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RAF Bruggen

Coordinates: 51°12′00″N 6°7′46″E / 51.20000°N 6.12944°E / 51.20000; 6.12944
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RAF Brüggen
Elmpt, North Rhine-Westphalia in Germany
Panavia Tornado GR1 "ZA600" of No. 17 squadron based at Brüggen.
Panavia Tornado GR1 of No. 17 squadron which was based at Brüggen.
To Seek and Strike[1]
RAF Brüggen is located in Germany
RAF Brüggen
RAF Brüggen
Shown within Germany
Coordinates51°12′00″N 6°7′46″E / 51.20000°N 6.12944°E / 51.20000; 6.12944
TypeRoyal Air Force station
Site information
OwnerMinistry of Defence (UK)
OperatorRoyal Air Force
Controlled byBritish Forces Germany
Site history
BuiltJuly 1952 (1952-07) – May 1953[2]
Built byRAF Airfield Construction Branch
In useJune 1953 – 28 April 2002 (2002-04-28)
FateTransferred to British Army to become Javelin Barracks, Elmpt Station.
Airfield information
IdentifiersIATA: BGN, ICAO: EDUR
Elevation73 metres (240 ft) AMSL
Direction Length and surface
09/27 2,487 metres (8,159 ft) Asphalt

Royal Air Force Brüggen, more commonly known as RAF Brüggen, (IATA: BGN, ICAO: EDUR)[3][4] in Germany was a Royal Air Force station until 15 June 2001. It was situated next to the village of Elmpt, approximately 43 kilometres (27 mi) west of Düsseldorf on the Dutch–German border. The base was named after the village of Brüggen, the nearest rail depot. Construction began in mid-1952, which involved the clearing of forest and draining of marshland. The station became active in 1953 during the rapid expansion of NATO forces in Europe. The main paint shop situated next to the main runway was responsible for the surface finishing of all aircraft, ground equipment and RAF Regiment Rapier missile systems. In 2002, it was handed over to the British Army and renamed Javelin Barracks.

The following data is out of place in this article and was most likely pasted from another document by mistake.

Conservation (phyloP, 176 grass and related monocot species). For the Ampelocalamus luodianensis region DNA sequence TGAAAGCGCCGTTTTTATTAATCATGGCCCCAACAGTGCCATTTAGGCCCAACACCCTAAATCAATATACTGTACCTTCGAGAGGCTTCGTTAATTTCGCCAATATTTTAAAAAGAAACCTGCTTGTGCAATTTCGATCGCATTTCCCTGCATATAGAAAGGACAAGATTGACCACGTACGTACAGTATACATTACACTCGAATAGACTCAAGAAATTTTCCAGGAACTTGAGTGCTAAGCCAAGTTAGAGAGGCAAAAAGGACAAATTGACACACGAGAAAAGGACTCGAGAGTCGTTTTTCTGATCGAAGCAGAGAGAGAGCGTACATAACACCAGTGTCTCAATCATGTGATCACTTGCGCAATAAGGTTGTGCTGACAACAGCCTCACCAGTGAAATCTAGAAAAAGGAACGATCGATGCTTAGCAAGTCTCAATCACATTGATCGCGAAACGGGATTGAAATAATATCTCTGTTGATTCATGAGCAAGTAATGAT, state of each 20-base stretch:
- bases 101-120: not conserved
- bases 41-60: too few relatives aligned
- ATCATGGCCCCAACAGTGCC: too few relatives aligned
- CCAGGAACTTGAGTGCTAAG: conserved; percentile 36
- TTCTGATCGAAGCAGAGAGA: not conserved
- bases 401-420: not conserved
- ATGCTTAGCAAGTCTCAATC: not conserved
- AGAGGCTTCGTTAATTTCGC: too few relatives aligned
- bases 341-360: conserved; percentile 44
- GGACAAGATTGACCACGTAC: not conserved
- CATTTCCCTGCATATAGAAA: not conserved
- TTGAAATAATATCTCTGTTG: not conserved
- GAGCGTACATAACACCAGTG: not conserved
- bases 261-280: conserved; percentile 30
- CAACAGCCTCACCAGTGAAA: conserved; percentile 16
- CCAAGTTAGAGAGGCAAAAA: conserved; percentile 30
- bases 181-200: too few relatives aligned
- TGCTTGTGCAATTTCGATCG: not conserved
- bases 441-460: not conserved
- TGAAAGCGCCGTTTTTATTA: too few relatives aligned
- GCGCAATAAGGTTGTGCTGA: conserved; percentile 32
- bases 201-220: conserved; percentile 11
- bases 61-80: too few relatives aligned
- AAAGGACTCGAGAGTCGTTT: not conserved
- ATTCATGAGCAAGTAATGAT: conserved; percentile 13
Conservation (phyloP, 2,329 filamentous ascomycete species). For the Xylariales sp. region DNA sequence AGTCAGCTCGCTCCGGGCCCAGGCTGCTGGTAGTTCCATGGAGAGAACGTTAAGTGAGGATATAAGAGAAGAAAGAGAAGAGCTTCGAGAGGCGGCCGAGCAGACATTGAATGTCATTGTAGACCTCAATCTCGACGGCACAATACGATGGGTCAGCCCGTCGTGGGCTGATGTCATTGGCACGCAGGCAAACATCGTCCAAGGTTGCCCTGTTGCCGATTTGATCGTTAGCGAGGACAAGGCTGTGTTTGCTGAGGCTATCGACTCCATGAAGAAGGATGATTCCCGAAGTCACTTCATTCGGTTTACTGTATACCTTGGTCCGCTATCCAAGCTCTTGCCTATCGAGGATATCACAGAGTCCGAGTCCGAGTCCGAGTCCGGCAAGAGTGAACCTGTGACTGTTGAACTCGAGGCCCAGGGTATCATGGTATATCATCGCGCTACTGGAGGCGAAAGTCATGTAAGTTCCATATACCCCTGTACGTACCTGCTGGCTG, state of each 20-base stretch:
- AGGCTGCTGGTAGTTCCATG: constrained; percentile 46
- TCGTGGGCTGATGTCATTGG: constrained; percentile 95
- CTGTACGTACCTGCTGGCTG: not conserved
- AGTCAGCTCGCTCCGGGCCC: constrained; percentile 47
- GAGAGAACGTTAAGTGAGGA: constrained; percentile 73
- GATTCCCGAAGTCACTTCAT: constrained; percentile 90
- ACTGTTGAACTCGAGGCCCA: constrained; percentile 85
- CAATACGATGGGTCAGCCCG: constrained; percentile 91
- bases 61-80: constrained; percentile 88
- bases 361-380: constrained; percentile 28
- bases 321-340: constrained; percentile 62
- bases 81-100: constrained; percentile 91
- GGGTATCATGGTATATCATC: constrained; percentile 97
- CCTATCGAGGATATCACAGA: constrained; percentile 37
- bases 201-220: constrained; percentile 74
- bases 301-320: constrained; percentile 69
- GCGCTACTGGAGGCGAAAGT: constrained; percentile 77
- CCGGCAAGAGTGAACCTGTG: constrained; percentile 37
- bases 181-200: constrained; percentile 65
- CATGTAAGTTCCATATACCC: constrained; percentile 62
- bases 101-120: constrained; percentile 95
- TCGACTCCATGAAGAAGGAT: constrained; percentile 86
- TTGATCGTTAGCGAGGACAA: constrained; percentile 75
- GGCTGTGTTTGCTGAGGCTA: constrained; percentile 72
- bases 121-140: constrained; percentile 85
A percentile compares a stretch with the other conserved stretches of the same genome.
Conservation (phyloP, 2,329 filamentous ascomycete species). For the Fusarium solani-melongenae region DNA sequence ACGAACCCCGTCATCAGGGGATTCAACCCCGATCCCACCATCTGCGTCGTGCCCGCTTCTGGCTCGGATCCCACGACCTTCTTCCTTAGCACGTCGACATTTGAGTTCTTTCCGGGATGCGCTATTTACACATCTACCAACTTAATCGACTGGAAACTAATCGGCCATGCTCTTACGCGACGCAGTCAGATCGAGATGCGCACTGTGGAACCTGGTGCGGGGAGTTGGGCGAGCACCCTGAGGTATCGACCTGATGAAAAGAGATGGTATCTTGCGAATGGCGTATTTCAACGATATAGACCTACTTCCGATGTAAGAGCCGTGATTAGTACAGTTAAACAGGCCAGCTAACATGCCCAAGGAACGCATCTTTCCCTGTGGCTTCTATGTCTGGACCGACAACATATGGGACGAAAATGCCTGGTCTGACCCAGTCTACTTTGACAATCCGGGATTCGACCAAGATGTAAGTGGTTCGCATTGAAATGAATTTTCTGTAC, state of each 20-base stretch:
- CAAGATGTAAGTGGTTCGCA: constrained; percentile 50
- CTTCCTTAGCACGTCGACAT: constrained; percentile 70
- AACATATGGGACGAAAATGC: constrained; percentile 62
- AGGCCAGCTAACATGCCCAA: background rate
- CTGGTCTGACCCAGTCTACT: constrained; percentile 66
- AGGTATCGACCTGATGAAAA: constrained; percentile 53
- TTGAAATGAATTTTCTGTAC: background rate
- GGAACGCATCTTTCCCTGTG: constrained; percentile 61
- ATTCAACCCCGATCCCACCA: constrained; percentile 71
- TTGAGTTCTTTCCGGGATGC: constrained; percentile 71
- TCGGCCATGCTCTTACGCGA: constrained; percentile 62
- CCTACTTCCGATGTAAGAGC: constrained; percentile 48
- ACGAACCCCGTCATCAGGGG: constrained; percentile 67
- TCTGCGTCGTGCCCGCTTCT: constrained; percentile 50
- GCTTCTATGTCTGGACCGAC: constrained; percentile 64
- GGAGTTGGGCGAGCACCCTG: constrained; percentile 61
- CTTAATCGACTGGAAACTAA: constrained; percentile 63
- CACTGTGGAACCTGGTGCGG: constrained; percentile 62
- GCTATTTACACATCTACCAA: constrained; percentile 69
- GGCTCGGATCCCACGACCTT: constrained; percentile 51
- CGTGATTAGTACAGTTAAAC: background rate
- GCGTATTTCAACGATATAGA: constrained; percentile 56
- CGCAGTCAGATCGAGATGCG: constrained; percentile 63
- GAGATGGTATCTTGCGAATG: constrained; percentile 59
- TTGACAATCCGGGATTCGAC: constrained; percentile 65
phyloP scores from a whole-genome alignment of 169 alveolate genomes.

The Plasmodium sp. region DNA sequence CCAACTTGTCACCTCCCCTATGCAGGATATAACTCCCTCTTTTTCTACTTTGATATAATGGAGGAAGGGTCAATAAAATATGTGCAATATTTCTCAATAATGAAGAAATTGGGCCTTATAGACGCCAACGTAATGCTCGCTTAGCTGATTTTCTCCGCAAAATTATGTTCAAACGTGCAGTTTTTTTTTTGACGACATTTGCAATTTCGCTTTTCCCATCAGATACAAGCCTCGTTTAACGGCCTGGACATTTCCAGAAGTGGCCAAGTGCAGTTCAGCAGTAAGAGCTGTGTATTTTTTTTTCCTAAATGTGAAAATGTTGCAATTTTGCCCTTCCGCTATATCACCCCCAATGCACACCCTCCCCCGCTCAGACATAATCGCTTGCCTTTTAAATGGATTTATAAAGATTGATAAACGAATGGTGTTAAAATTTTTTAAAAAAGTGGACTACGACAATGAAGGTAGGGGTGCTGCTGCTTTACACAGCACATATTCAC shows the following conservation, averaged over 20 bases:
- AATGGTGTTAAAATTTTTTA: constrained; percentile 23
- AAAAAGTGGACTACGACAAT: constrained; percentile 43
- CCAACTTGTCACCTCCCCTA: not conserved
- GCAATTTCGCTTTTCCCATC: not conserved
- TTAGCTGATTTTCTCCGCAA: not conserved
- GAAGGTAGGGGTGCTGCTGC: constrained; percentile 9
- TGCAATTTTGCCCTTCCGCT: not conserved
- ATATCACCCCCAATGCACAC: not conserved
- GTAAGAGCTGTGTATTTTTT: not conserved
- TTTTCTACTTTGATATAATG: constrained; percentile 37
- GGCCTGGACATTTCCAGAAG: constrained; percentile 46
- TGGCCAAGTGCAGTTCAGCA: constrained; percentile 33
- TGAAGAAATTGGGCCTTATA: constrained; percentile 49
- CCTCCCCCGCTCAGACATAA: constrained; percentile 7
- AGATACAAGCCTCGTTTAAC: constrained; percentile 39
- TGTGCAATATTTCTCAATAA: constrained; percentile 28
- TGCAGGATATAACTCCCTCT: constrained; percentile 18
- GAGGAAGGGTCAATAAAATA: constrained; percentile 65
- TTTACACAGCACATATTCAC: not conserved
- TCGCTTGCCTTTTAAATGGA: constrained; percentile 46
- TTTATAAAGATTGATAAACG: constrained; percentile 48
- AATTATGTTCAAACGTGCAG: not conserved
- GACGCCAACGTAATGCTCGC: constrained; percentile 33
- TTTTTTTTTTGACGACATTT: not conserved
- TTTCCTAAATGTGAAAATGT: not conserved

317 Supply and Transport Column[edit]